“(124) Thus the referendum of 2016 did not change the law in a way which would allow ministers to withdraw the United Kingdom from the European Union without legislation. (125) … because of the sovereignty of Parliament, referendums cannot be legally binding in the UK, and are therefore advisory. …(12th Report 2009-10, House of Lords Select Committee on the Constitution). “
Did the four presidents apologize for their fierce folly? Not a word.
In Schuman’s real democracy European decisions must be agreed by governments, by regions, by duly elected economic and social committees and parliament. The UK referendum was simply reaffirming the major problem: Brussels can no longer be considered to be democratic, open, fair or just. The European Union, as distinct from the European Communities which UK citizens in 1975 approved by a large, legal referendum majority, is illegitimate. It had never been agreed by the people.
I accuse the Brussels politocrats of the THEFT of Schuman’s real democracy. They have substituted a fraud.

25 October, 2017

Why the Brexit Papers are important for Democracy

On 16 November the public could be able to read the secret documents on Brexit.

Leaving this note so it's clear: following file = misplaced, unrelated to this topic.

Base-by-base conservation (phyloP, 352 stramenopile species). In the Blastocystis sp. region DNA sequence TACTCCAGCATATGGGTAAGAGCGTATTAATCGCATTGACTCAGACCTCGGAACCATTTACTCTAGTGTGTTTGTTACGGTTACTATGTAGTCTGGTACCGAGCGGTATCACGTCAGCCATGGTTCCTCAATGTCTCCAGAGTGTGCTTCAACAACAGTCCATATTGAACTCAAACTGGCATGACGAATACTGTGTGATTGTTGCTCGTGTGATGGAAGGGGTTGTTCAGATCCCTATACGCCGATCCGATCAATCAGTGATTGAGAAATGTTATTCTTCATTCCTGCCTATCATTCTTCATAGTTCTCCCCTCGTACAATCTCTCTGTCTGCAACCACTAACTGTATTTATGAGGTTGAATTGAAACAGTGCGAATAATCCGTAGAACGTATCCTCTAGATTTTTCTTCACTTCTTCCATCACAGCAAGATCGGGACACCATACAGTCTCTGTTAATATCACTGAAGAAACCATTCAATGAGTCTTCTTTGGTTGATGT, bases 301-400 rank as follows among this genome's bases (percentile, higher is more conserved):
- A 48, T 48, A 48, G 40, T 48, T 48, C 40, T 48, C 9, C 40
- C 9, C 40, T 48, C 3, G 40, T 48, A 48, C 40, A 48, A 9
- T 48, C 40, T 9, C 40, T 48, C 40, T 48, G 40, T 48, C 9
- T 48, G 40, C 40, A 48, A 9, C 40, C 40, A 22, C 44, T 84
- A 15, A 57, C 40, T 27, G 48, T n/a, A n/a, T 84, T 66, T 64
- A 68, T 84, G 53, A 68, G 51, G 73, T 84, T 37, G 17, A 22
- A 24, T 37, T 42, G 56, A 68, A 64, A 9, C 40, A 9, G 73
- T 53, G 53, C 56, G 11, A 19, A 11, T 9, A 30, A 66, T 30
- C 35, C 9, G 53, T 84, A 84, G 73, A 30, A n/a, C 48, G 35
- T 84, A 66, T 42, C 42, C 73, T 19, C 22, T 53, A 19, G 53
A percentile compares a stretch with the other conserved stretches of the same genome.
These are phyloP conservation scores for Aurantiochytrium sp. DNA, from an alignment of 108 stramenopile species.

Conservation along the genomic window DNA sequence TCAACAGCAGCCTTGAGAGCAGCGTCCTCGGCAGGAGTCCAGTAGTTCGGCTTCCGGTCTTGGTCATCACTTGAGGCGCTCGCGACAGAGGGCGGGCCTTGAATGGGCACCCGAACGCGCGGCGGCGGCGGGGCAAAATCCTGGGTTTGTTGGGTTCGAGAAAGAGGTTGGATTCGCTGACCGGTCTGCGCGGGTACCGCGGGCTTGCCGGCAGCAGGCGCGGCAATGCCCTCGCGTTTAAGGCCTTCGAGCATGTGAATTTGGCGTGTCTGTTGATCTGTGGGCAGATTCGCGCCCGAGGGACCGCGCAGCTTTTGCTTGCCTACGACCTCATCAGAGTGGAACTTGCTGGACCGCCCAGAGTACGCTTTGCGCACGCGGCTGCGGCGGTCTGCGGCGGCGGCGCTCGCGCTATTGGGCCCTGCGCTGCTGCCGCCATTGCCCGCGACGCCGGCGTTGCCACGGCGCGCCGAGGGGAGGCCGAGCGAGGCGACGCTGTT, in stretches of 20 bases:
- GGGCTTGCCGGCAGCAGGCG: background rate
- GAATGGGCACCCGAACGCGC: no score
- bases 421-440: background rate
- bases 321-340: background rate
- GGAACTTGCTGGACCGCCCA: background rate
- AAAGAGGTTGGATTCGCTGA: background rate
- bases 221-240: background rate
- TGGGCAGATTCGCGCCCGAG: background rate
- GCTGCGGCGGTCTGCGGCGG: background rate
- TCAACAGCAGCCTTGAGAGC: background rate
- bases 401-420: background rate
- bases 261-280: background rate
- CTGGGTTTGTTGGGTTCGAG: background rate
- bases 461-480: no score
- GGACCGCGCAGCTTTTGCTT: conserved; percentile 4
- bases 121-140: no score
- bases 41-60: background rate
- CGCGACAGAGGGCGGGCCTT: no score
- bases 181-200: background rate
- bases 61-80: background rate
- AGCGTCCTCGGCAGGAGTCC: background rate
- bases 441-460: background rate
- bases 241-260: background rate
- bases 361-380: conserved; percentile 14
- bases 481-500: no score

This is vitally important — not just for Britons. It is essential for European Democracy.
Brexit goes far beyond the obvious. What is obvious is that some Europeans living in UK fear that after Brexit they may be lose their jobs, their residency rights, their rights to travel freely and their health care. The big question for Europe is not about residency or social services or Ireland. Nor is it about trade.
The crux is: Who rules? Who decides on everyday matters? Do Europeans accept politicians deciding their future unaccountably behind closed doors.
The core issue is DEMOCRACY. This year politicians created a Fake News campaign about the 1957 birthday of the European Community called 60Rome. Not true! Schuman created the basis for Freedom and Democracy in 1951.